1. And the Lord spake unto Moses, Go unto Pharaoh, and say unto him, Thus saith the Lord, Let my people go, that they may serve me.
1. Dixit autem Jehova ad Mosen, Vade ad Pharaonem, et dic ad eum, Sic dicit Jehova, Dimitte populum meum ut serviant mihi.
2. And if thou refuse to let them go, behold, I will smite all thy borders with frogs:
2. Quod si tu renuis dimittere, ecce, ego percutio omnes terminos tuos ranis.
3. And the river shall bring forth frogs abundantly, which shall go up, and come into thine house, and into thy bed-chamber, and upon thy bed, and into the house of thy servants, and upon thy people, and into thine ovens, and into thy kneading-troughs:
3. Et scatebit flumen ranis, quae ascendent, et intrabunt domum tuam, et conclave cubilis tui, et super lectum tuum, et in domum servorum tuorum, et in populum tuum, et in furnos tuos, et in panaria tua. (Heb. farinas tuas.)
4. And the frogs shall come up both on thee, and upon thy people, and upon all thy servants.
4. Itaque in te, et in populum tuum, et in omnes servos ascendent ranae.
5. And the Lord spake unto Moses, Say unto Aaron, Stretch forth thine hand with thy rod over the streams, over the rivers, and over the ponds, and cause frogs to come up upon the land of Egypt.
5. Et ait Jehova ad Mosen, Dic ad Aharon, Extende manum tuam cum virga tua super fluvios, super rivos, et super stagna, ut adducas ranas super terram Aegypti.
6. And Aaron stretched out his hand over the waters of Egypt; and the frogs came up, and covered the land of Egypt.
6. Et extendit Aharon manum suam super aquas Aegypti, et ascenderunt ranae, operueruntque terram Aegypti.
7. And the magicians did so with their enchantments, and brought up frogs upon the land of Egypt.
7. Et sic fecerunt magi incantationibus suis: nempe adducendo ranas super terram Aegypti.
1. And the Lord spake. Again, as if the matter were only now begun, God demands of Pharaoh His own peculiar right, viz., that His people should serve Him, but out of the land of Egypt, that His worship might be separate and pure from all defilement, for He desired (as was before said) by this separation of His people to condemn the superstitions of the Egyptians. Meanwhile there was no excuse for the tyrant, when, with sacrilegious boldness, he presumed to deprive God of His just honor. Therefore, in refusing to let them go, he was declared not only to be cruel, but also a despiser of God. Threatening is also added, that at least he may, however unwillingly, be driven to obey; for thus must the stubborn be dealt with, who never are brought to duty except when forced by fear or punishment. Indeed, God sometimes also threatens His own servants, in order to stimulate their laziness; but especially is He more severe towards the perverse and disobedient. Thus is it said, (Psalm 18:26,)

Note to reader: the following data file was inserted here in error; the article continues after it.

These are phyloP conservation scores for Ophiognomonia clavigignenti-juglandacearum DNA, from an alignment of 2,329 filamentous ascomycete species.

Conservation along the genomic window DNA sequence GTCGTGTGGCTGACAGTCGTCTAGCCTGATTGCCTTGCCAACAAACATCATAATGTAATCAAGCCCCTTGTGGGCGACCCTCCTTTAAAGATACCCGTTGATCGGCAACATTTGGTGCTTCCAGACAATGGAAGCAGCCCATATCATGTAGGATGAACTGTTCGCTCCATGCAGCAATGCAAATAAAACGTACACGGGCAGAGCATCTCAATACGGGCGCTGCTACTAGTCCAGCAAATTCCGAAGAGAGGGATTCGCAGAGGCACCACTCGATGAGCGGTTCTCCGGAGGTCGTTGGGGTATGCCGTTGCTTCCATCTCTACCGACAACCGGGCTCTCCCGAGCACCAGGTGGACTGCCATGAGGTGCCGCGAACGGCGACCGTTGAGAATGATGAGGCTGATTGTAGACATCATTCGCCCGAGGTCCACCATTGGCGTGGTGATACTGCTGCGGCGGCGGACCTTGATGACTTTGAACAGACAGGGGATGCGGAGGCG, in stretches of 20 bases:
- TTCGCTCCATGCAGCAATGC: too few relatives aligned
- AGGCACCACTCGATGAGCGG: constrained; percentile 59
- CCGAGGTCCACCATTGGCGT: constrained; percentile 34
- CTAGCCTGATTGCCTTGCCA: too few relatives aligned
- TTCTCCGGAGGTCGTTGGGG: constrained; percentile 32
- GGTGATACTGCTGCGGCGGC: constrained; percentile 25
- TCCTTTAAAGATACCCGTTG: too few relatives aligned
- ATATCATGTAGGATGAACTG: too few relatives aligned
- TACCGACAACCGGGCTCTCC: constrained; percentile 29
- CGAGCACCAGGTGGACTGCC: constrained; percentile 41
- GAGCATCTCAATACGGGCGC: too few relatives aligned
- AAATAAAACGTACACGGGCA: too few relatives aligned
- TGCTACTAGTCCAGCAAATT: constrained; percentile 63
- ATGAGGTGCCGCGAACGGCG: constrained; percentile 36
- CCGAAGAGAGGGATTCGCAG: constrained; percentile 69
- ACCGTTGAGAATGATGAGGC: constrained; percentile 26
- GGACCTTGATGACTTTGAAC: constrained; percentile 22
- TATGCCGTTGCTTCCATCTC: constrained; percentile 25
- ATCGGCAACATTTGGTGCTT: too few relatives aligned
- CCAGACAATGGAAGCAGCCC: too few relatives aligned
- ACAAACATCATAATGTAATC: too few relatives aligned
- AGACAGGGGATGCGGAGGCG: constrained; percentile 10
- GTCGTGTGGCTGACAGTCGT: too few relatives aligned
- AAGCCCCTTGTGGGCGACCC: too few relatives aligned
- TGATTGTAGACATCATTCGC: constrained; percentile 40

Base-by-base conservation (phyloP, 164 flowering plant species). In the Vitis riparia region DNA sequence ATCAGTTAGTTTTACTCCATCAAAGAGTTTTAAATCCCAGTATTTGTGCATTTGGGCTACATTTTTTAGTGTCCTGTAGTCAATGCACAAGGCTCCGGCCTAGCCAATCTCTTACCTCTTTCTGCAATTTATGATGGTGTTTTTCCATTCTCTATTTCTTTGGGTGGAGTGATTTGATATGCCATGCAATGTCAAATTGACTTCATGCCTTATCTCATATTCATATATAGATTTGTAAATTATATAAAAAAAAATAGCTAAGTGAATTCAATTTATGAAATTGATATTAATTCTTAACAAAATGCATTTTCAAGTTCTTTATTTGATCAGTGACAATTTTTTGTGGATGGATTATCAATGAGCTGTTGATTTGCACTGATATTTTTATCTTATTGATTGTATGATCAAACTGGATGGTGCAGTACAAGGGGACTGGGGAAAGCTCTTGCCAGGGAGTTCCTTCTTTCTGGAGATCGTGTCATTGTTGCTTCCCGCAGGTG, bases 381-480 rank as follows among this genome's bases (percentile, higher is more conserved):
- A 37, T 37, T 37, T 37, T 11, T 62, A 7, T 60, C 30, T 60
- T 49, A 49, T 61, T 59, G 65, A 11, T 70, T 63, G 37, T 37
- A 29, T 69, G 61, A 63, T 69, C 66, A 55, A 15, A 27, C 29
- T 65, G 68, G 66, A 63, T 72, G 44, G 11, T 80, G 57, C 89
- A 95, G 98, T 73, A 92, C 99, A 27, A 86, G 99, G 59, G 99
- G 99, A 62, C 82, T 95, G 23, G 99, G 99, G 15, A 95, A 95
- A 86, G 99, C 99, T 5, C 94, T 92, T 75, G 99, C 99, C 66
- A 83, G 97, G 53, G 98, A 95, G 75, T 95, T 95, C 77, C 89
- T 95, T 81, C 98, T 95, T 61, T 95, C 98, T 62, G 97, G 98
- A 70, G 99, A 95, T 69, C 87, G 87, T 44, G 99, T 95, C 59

|With the pure thou wilt shew thyself pure; and with the froward thou wilt shew thyself froward.|
This is the reason why He sanctions His command with threats when He addresses Pharaoh. In this second plague there are, besides, two things to be remarked by us; for, first, God shews that the Egyptians had hitherto held their lives by a precarious tenure, as it were, because He had protected them from the incursion of frogs by His special mercy. We know that Egypt, on account of its many marshes, and the sluggish and almost stagnant Nile, was full of frogs and venomous animals; now, when great multitudes of them come forth suddenly, cover the surface of the fields, penetrate even to the houses and bed-chambers, and finally ascend even into the royal palace, it plainly appears that they were before only restrained by God's hand, and thus that the God of the Hebrews was the guardian and keeper of that kingdom. Secondly, God chose not only to inflict a punishment upon the Egyptians, but to expose them to mockery by its ignominious nature; nor can we doubt but that their pain must have been much embittered by this contumely, when they saw that they were thus evil-entreated not by some victorious army, but by filthy reptiles; and besides this, that their calamity had its origin in the Nile, which enriched their country with so many advantages. But let us learn from this history that there are many deaths mixed up with our life, and that it is not otherwise lengthened out to us, except as God restrains the dangers which everywhere beset us; and again, although He may not openly strike us with lightning from heaven, nor arm his angels for the destruction of men, still, at His slightest nod, all creatures are ready to execute this judgments; and, therefore, we must ascribe it to His kindness and long-suffering, if the wicked do not perish at each moment. Finally, if we are ever galled by ignominy or disgrace, let us remember that this happens designedly, that the shame itself may mortify our pride.
5. And the Lord spake unto Moses, Say unto Aaron. It is questionable whether God thus enjoined Moses in a continuous address, or whether He waited until Pharaoh contumaciously despised His command. It is probable, indeed, that after Pharaoh had paid no attention to the threats, the execution of the punishment was commanded. Meantime, we must recollect what I before said, that Moses moved not even a finger; but, as he had been commanded, transferred the active measures to his inferior minister, that thus Pharaoh might be treated more contemptuously. It was thus that he overwhelmed the whole land, as it were, by a breath. But although in this way God cast down the fierce tyrant in his swelling pride to be trampled beneath their feet, still the wickedness of the magicians did not rest. Thus was it requisite that the servants of God should be exercised by constant contests one after another.